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Congenital Muscular Torticollis By: Paula Maye G.

Bernabe Definition: Congenital muscular torticollis is a painless condition usually presenting during infancy with a tight sternocleidomastoid muscle causing the child's head to be tilted to the tightened side. Limited neck motion and a palpable tumor within the muscle are often present. A regimen of stretching exercises is the most common form of treatment with positive outcomes for over 90% of the identified cases. Rarely children require surgical intervention to release the tightened muscle. Botox injections to relax the tight muscle is a new form of treatment being used by some practitioners. Torticollis also presents as a symptom for a variety of muscular, bony, and neurologic conditions. Congenital muscular torticollis (CMT) is a postural deformity detected at birth or shortly after birth, primarily resulting from unilateral shortening and fibrosis of the sternocleidomastoid muscle (SCM). CMT is estimated to occur in one infant of every 300 live births. Plagiocephaly is reported as a coexisting impairment in 80% to 90.1% of children with CMT. Alternative Names: Wry neck, Loxia Etiology: What causes congenital muscular torticollis? It is traditionally thought to be due to trauma at birth, that causes bleeding in the muscles of the neck, usually the Sternomastoid muscle. The hematoma (blood clot) within the muscle scars down over time, causing the muscle to shorten, thus pulling the head to the typical tilted position. Sometimes, there is an associated mass that can be seen or felt within the Sternomastoid muscle, and usually thought to be a hematoma that is in the process of forming scar tissue. This mass usually disappears by 3 months of age. More recently, it has been postulated that the sternomastoid muscle shortens as a result of scarring due to an intrauterine vascular disturbance. Still others think that it is due to intrauterine position of the head causing fibrosis or shortening of the muscle. Signs and Symptoms:

Limited range of motion of the head Headache Head tremor Neck pain Shoulder is higher on one side of the body Stiffness of neck muscles Swelling of the neck muscles (possibly present at birth)

Anatomy and Physiology

Pathophysiology Congenital muscular torticollis

caused by local trauma to the soft tissues of the neck just before or during delivery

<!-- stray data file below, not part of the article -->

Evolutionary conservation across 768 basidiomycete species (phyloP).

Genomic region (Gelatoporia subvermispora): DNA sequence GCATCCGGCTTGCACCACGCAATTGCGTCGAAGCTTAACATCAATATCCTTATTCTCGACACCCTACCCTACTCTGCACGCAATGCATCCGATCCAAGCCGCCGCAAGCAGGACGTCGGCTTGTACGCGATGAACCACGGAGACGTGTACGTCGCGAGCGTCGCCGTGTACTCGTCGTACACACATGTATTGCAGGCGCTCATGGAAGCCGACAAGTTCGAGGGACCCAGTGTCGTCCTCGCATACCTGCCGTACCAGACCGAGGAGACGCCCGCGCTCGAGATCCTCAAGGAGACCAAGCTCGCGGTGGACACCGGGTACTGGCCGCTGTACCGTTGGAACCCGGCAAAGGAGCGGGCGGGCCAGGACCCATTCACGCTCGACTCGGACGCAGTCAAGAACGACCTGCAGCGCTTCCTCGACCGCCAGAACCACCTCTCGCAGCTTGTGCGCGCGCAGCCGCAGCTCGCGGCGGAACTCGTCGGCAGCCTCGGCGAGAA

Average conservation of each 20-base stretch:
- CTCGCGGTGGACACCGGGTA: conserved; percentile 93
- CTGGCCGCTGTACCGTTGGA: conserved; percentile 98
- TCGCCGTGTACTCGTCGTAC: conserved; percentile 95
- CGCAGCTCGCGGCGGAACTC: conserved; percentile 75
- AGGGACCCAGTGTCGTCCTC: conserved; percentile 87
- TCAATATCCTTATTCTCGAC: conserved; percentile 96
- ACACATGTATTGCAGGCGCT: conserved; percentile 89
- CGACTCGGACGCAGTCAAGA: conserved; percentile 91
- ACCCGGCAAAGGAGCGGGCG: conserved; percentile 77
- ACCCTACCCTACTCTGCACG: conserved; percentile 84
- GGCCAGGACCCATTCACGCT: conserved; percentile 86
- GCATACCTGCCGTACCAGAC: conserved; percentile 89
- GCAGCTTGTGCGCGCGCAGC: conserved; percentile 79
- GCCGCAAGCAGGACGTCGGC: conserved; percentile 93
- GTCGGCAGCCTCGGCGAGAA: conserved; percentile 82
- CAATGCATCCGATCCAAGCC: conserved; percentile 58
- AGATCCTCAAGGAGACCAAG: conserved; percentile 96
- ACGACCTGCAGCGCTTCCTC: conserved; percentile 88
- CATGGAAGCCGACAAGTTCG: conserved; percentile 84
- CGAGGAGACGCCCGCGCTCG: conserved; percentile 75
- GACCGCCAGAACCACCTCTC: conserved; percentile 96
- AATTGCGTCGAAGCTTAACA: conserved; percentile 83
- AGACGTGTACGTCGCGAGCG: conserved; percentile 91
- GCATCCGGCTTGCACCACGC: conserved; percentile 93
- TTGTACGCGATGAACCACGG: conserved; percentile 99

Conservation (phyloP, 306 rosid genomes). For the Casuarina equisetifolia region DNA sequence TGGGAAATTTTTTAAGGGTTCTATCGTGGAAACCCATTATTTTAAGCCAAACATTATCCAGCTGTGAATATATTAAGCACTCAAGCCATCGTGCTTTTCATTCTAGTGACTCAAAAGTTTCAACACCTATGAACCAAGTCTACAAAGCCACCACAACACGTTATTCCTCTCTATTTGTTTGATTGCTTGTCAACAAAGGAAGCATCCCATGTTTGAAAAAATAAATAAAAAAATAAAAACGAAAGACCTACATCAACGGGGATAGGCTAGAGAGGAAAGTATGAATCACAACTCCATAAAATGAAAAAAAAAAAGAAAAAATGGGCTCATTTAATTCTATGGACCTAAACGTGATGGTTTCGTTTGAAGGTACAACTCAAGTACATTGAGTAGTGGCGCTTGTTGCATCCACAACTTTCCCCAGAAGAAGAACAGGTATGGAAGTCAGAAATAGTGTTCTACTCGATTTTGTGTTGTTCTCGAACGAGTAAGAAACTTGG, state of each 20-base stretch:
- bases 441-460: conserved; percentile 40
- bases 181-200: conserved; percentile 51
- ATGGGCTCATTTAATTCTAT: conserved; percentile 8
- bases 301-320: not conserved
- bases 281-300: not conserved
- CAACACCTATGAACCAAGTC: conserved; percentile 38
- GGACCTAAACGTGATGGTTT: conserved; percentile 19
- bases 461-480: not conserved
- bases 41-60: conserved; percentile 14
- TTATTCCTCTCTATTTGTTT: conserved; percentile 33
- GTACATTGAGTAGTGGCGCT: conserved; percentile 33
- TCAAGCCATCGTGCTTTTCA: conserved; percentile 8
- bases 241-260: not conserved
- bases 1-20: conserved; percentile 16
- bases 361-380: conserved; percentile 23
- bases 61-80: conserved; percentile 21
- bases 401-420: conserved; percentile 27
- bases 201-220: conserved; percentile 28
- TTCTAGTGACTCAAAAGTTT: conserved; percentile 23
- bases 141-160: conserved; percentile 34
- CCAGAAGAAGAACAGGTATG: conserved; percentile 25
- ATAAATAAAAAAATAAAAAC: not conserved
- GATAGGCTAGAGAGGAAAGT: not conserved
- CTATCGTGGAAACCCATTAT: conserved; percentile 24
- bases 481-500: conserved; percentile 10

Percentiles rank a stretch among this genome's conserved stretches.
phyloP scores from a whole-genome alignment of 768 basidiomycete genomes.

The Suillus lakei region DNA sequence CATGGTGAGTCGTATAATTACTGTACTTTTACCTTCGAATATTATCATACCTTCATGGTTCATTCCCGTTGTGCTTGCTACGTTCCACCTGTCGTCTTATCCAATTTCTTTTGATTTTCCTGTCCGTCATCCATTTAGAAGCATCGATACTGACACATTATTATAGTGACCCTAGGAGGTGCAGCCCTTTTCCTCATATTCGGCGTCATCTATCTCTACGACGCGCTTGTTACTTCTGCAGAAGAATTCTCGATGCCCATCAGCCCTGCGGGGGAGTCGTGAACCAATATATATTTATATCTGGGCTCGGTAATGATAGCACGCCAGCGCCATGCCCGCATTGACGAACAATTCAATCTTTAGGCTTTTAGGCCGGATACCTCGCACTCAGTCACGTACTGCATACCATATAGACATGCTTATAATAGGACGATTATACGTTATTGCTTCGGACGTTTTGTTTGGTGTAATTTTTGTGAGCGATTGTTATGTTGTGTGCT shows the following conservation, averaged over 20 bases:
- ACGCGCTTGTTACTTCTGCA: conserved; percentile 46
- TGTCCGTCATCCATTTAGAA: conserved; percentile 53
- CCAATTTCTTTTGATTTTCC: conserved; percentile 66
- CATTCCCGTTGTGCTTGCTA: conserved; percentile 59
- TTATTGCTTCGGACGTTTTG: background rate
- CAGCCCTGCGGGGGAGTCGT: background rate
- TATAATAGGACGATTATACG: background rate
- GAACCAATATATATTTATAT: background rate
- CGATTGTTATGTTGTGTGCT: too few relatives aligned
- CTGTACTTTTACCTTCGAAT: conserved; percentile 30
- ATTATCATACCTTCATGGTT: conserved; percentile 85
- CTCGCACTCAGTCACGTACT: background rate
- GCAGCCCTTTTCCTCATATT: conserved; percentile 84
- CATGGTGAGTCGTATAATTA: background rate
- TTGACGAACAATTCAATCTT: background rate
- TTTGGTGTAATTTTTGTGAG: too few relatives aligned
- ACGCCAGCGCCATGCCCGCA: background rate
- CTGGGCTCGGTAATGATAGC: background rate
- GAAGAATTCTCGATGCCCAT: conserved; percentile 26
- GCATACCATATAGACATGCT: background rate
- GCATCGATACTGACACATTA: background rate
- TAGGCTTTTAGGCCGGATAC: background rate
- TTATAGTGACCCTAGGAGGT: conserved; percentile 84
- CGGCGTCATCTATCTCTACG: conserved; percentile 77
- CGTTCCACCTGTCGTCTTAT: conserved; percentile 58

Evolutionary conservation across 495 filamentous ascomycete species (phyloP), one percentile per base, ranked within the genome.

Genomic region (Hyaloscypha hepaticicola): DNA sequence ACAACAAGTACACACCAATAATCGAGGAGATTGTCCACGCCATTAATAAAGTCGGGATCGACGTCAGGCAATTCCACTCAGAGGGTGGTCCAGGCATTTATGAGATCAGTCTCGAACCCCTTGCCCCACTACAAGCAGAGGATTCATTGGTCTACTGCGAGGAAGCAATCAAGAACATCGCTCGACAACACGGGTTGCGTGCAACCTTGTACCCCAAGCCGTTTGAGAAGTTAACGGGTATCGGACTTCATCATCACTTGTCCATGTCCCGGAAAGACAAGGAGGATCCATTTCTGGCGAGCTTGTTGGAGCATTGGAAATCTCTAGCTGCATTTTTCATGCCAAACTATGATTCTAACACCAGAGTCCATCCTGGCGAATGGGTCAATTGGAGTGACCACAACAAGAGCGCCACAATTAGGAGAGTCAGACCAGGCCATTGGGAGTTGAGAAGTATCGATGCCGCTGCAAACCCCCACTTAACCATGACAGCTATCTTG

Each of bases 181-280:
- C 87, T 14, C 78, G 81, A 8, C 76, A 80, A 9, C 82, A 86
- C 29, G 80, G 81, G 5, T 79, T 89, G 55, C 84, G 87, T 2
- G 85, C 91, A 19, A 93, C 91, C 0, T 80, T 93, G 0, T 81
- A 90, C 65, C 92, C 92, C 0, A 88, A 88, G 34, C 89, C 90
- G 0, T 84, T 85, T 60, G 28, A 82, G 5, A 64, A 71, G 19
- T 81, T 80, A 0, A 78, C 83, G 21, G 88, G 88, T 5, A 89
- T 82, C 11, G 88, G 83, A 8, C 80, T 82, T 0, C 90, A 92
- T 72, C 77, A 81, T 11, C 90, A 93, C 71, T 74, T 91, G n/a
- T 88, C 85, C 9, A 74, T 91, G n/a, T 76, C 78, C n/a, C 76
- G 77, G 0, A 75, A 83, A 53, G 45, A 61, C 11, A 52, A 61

birth trauma

Results hematoma formation

Causing muscular contracture

Those undergone breech

difficult forceps delivery

fibrosis in the muscle may be due to venous occlusion and pressure on the neck in the birth canal because of cervical and skull position

Types: Torticollis is classified into:


Congenital Muscular Torticollis present at birth and the most common form. Acquired Torticollis acquired later in life

Treatment: a. Surgical: Various tests or procedures may be done to rule out possible causes of head and neck pain. A physical examination will show a visible shortening of the neck muscles and the head will tilt toward the affected side while the chin points to the opposite side. In more severe cases, the entire head pulls and turns to one side A electromyogram (EMG) may be done in mild cases to see which muscles are most affected. Treatment of congenital torticollis involves stretching the shortened neck muscle. Passive stretching and positioning are treatments used in infants and small children. Such treatments are often successful, especially if started within 3 months of birth. Surgery to correct the neck muscle may be done in the preschool years, if other treatment methods fail. Acquired torticollis is treated by identifying the underlying cause of the disorder. Application of heat, traction to the cervical spine, and massage may help relieve head and neck pain. Stretching exercises and neck braces may help with muscle spasms. b. Medical: Medications used to treat this condition include an anticholinergic drug called baclofen. Injection of botulinum toxin can temporarily relieve the torticollis, but repeat injections every 3 months are usually needed. Surgery is rarely used. Diagnostic Test: 1st tests to orders Test CervicalSspine X-ray Should be obtained routinely at initial visit to rule out vertebral anomalies. Pelvic X-ray Should be obtained routinely to screen for hip dysplasia. Diagnostic Result negative in congenital muscular torticollis negative in congenital muscular

value of x-rays in children under 4 months is limited due to poor ossification of the femoral head. HipUltrasound Should be obtained routinely if younger than 4 months. Tests to considershow all Test Neck ultrasound Pathognomonic but not routinely done. Skull X-ray Should be obtained if cranial asymmetry is not typical of that seen in congenital muscular torticollis. Cervical/Cranial MRi To rule out posterior fossa or spinal cord tumour.

torticollis negative in congenital muscular torticollis

Result sternocleidomastoid fibromatosis coli negative in congenital muscular torticollis negative in congenital muscular torticollis

Nursing Management: Congenital Torticollis

Passive stretching exercises and encouraging the infant to look at the affected muscle (by feeding at the direction of the affected area and positioning mobiles on the injured part). If simple exercises are not effective, a surgical correction is done. This is followed by usage of neck immobilizer to further correct the deformity.

Acquired Torticollis

Identification of underlying cause of the disorder. Heat application for head and neck pain Cervical spine traction Neck massage Anticholihergic drugs Use of Botulism (Botox)

Complications: Complications may include:


Muscle swelling due to constant tension Neurological symptoms due to compressed nerve roots